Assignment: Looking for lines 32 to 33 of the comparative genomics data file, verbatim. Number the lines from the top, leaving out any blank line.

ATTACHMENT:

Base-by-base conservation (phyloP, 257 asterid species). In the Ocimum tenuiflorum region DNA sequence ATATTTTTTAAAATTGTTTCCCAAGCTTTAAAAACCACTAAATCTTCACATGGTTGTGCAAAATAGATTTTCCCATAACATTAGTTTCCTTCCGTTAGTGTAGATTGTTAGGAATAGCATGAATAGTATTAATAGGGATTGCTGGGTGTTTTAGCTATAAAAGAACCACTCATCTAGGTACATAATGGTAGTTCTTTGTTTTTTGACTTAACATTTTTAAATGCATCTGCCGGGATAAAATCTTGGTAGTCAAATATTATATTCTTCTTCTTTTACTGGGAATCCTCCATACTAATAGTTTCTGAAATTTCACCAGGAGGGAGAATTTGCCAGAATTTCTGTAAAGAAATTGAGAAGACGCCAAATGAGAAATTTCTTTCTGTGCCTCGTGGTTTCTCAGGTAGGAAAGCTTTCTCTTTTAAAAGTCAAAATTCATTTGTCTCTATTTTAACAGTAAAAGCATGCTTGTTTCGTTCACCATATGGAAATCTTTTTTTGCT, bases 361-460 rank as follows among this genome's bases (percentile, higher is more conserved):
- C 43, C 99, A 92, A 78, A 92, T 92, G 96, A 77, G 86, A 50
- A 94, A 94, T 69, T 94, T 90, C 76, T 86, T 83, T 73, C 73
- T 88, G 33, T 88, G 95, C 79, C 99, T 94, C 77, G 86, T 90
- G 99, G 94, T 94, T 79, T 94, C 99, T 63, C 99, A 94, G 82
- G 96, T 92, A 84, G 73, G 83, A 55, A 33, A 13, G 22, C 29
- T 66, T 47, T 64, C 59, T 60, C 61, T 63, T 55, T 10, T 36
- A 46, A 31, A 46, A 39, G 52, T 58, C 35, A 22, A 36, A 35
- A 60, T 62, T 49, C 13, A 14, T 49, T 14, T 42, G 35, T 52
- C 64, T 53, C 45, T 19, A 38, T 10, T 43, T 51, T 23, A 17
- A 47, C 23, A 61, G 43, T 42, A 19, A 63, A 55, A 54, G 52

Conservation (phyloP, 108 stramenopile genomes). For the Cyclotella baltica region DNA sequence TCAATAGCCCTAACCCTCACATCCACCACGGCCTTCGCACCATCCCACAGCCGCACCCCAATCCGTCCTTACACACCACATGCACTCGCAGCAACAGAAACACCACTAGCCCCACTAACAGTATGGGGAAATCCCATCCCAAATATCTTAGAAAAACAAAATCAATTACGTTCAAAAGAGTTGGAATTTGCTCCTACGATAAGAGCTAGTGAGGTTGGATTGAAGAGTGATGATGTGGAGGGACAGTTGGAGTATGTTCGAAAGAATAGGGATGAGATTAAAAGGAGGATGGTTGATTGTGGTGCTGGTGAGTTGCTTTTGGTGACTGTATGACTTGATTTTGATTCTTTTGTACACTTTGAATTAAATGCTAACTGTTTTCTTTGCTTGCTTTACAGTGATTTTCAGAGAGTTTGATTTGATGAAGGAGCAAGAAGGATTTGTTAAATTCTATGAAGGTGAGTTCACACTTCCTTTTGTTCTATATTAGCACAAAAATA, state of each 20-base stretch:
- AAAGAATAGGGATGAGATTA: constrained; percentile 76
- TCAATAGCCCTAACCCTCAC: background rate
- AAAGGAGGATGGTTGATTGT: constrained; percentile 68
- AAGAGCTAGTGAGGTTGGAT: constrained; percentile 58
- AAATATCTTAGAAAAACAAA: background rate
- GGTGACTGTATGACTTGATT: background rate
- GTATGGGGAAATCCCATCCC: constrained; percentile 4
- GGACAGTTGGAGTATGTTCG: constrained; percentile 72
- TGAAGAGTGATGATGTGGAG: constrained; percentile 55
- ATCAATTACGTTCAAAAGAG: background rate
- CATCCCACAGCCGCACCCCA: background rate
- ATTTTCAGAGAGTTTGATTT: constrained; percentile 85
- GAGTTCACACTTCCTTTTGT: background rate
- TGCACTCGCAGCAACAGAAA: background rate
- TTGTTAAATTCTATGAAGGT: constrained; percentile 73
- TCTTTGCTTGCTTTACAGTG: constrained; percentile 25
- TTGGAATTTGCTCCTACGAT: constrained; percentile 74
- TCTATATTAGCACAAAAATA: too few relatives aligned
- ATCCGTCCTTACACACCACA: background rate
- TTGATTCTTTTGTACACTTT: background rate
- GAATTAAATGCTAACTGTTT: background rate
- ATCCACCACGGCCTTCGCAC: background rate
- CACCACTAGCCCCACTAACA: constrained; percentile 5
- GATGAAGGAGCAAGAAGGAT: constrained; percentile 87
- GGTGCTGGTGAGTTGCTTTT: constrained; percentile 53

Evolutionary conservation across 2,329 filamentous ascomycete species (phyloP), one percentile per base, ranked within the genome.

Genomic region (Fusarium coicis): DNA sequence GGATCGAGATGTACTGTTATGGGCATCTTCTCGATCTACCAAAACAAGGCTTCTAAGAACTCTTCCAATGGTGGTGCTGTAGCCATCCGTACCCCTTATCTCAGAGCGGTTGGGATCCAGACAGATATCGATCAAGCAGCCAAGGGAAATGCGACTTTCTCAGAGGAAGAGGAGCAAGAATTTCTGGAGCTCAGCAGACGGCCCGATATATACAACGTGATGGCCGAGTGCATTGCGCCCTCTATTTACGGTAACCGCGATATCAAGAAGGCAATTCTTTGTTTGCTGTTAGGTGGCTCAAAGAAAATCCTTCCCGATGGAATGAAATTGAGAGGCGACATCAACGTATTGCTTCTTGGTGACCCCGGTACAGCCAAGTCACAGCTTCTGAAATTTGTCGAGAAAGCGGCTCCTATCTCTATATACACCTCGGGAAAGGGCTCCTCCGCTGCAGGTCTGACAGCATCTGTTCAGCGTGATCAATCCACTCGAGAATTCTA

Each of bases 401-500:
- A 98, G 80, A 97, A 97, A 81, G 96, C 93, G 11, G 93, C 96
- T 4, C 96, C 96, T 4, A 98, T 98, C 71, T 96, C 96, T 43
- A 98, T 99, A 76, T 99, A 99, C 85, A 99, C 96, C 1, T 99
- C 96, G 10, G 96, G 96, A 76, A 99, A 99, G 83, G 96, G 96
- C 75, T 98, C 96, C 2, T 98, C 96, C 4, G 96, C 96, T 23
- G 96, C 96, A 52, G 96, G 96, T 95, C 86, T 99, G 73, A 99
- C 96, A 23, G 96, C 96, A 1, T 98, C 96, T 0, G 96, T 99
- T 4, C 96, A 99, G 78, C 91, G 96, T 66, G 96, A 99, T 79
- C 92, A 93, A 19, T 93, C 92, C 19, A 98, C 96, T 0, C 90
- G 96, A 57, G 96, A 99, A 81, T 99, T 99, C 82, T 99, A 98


- TTGATTCTTTTGTACACTTT: background rate
- GAATTAAATGCTAACTGTTT: background rate